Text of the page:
The case for a 10-year award of crude oil contract to the PNSC was presented to the Economic Coordination Committee of the cabinet on October 7, 2002. On October 23 the three national refineries were directed by the Ministry of Petroleum and Natural Resources to sign a 10-year contract with the PNSC. The freight rates awarded to the the PNSC were 34 per cent higher than the market rates.



Since December 7 last year, when the now scappred M.T Jauhar arrived at Karachi from Ras Tanura, the major crude oil loading facility in Saudi Arabia, till the time it was sold for scrap at Guangzhou after undergoing a series or repair and dry-docking, PNSC was entirely dependent on chartered vessels to facilitate the crude oil shipment inducting a tanker this week. Besides the now infamous Tasman Spirit, it also hired two other tankers to help facilitate the crude oil shipment. This week the PNSC announced the acquiring of a 22-year-old crude oil tanker by one of its subsidiary Shalamar Shipping (Private) Limited M.T. Shalamar, an Aframax-type tanker named after previous PNSC vessel. The 1981-built tanker would be able to lift around 2.2 million tons of crude oil still leaving the rest of the 5.5-6 million tons of the crude on the chartered vessels.

Informed sources told PAGE that the newly inducted single-hull M.T. Shalamar, registered under the Pakistani flag, cost the PNSC subsidiary $ 5.5 million and the company is also negotiated the purchase of another Aframax tanker, a 1985-built double-hull, for $ 9 million. The induction of Shalamar in the PNSC fleet though welcomed, poses many questions about the acquirement of this single-hull tanker at this point in time because of uncertainties about future.

The concerns about the future of single-hull tankers need elaboration. During the early nineties, the global shipping watchdog International Maritime Organization (IMO), took note of the increasing spills and decided to take appropriate measures to contain them. In 1994, the IMO suggested to place a ban on the use of single hull crude oil tankers altogether, a move which was strongly resisted by the developing countries because replacing them with double-hull vessels would have had required immense monies which they just could not afford. Amidst strong resistance from the developing nations, particularly in Africa, the IMO decided not to impose a ban on the use of single-hull tankers altogether but asked the member 164 nations, the members of United Nations are also the members of IMO, to install ETA (Emergency Towing Arrangement) at both front and back of a single-hull crude tanker so that tankers can be pulled out to avoid pollution. Thus, IMO made it mandatory for all single-hull containers to install the ETA and yet Tasman Spirit was not equipped with the devise to help avoid the devastating pollution of unmatched parallel off the Karachi coast. The question why Tasman Spirit was not equipped with the mandatory ETA devise?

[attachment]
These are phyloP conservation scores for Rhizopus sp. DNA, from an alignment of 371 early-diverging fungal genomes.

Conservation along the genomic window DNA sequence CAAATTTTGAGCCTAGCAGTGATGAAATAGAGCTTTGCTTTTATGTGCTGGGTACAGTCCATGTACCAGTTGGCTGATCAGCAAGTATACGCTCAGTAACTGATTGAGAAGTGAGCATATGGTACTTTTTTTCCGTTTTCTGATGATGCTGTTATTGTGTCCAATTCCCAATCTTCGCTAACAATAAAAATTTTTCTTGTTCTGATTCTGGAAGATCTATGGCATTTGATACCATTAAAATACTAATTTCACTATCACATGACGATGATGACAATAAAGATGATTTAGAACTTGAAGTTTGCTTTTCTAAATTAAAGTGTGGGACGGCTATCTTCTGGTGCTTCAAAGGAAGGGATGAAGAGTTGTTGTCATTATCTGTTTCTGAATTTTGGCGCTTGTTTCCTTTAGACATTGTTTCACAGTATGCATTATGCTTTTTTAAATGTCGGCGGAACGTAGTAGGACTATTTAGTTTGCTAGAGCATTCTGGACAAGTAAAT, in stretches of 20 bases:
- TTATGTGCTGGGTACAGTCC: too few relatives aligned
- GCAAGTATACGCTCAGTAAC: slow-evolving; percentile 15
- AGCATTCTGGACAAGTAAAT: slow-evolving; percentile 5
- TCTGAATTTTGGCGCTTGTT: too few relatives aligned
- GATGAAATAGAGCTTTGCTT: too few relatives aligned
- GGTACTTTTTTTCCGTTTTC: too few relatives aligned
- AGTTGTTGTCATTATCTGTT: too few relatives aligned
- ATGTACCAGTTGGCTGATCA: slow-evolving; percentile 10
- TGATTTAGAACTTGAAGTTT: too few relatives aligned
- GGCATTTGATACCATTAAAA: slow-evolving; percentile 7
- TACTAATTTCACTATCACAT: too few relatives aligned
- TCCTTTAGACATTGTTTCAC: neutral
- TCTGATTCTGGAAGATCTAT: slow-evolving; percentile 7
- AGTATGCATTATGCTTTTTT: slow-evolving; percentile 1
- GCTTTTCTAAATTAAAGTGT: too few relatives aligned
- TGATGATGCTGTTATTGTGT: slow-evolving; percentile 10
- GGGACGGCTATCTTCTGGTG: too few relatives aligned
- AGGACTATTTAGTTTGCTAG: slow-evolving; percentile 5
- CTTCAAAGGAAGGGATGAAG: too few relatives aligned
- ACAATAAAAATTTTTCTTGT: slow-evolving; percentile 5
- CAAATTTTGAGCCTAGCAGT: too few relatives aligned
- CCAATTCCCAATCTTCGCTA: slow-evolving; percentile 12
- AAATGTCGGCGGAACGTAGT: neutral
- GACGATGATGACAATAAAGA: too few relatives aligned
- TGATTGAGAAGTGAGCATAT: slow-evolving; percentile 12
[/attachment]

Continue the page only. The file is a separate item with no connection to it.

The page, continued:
However, the growing incidents of environmental disasters may result in slapping of ban on the use of single-hull tankers when the Safety Council of the IMO meets on the 20th of December this year, sources informed. If that happens, and we may keep our fingers crossed, the recently inducted single-hull M.T. Shalamar would not be able even to repay back its cost to the financial inconvenience of the PNSC subsidiary which has bought it but would also once again leave the entire crude oil shipment of the country on chartered vessels.

The chairman of Federation of Pakistan Chambers of Commerce and Industry's (FPCCI) Standing Committee on Ports, Shipping, Maritime and Shipbuilding, Capt. Abdul Rashid Abro, said that the days of single-hull tankers are numbered nevertheless from January 1, 2007, no such tankers would be allowed to operate as per a directive of the IMO. Thus even if the IMO allows the single-hull tankers to operate till 2006, the recently inducted $ 5.5 million Shalamar would only have an operating life of 39 months at the max.

Let's look at the Tasman Spirit incident from a financial angle. Sources told PAGE that the international price of the 22-year-old vessel was around $ 4 million and the value of 67,000 tons of the crude it was carrying was about $ 13 million. PAGE's analysis about the value of the crude loaded on the doomed vessel is calculated on the basis that there are 7.28 barrels in a ton and the international price of a barrel of Iranian crude on the 3rd of this month was $ 28 a barrel.

Concerned officials have conceded that about 32,000 tons of the crude has been salvaged while over 30,000 tons of it is spilled. The value of the crude oil spilled off the Karachi coast by Tasman Spirit, thus, totals around $ 6.16 million, the claims of which would be paid by six local insurance companies who collectively insured the crude oil cargo. However, the actual costs of the claims would actually be much higher due to additional costs incurred to salvage around 32,000 tons of the crude. The financial cost of the environmental pollution putting the lives of thousands of people at risks and plumetting the seafood prices threatening the livelihood of tens of thousands of fisherman is yet to be ascertained but it would definitely be extremely high.